On Sept. 21 and 22, approximately 6,000 people in the Austin area will have the opportunity to watch more than 50 linemen in a choreographed production featuring bucket trucks, utility poles, and a live orchestra as part of PowerUP, a grand civic spectacle produced by Forklift Danceworks.

Featuring the employees and machinery of Austin's municipal power company, the performance is free and will be a massive outdoor production — a set of 20 utility poles, bucket trucks weaving in and out, cranes extending 100-plus feet into the air, and 50-plus linemen climbing and performing aesthetically sculpted choreography that intertwines their physical work — high-wire repairs, fixing electrical grids, and responding to power emergencies — with personal narratives of the long process it takes to become an expert at the job.

All this will be accompanied by a live orchestra performing a score by Austin's celebrated composer Graham Reynolds, conducted by Austin Symphony Conductor Peter Bay. The performance will take place at the Travis County Exposition and Heritage Center in Austin, Texas.

More than $22,000 was raised in March and April of this year to help fund the project, according to the kickstarter.com website.

Allison Orr, the artistic director of Forklift Danceworks, said she has been shadowing and getting to know the Austin Energy employees for nearly two years.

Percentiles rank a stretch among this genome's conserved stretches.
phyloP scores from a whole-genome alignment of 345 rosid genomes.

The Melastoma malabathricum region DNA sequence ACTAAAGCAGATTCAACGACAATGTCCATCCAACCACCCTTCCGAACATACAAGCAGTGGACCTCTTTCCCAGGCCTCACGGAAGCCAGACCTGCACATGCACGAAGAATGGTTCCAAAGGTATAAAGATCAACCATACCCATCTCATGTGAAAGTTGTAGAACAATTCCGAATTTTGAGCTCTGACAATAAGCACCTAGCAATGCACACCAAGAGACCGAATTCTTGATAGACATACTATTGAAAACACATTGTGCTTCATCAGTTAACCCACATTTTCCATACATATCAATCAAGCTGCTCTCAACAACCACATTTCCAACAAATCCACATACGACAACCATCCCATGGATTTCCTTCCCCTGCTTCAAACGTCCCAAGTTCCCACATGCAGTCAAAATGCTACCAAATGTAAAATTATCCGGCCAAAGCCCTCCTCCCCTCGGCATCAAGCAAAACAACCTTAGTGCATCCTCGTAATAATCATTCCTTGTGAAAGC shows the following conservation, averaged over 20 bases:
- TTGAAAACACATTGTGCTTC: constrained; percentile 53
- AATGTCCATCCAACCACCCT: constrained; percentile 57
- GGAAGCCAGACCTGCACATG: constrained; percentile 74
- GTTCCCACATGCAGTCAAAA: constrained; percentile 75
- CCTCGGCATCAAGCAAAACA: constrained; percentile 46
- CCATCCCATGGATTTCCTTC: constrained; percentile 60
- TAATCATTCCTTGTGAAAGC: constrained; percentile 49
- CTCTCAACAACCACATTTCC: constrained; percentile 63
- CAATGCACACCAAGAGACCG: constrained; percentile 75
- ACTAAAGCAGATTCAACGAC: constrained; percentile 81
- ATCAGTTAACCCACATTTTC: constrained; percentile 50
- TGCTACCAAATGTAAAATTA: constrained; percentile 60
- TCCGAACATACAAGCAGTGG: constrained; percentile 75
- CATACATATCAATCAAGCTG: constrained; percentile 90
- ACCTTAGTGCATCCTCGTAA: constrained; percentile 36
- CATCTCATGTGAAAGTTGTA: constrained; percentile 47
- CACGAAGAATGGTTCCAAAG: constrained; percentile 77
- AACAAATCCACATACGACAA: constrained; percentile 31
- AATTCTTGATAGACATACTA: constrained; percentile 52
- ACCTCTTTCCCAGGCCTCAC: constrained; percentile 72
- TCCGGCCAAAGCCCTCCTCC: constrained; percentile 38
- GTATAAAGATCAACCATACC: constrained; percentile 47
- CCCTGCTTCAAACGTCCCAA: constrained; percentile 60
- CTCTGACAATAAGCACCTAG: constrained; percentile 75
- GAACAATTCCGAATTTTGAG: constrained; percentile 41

“Linemen are true cowboys — people who are willing to do whatever it takes, in all kinds of weather and at great personal risks, to make sure you and I can turn the lights on every day. These men are also big talkers, characters, risk takers, and — believe it or not — dancers. All of their work relies upon highly choreographed movement. One wrong move and someone could die. And they rely upon each other — moving like a highly trained group of dancers — to make sure the work gets done right every day,” Orr wrote on the kickstarter.com website.

“The ultimate goal in creating this dance is for the performance to give the audience a deeper appreciation, respect, and understanding for the work of our public power employees — work which supports all of our lives going well on a daily basis. The dance will also show the beauty and artistry inherent in this job, creating a deeper connection to the human being behind the work,” she added.

Learn more at www.forkliftdanceworks.org.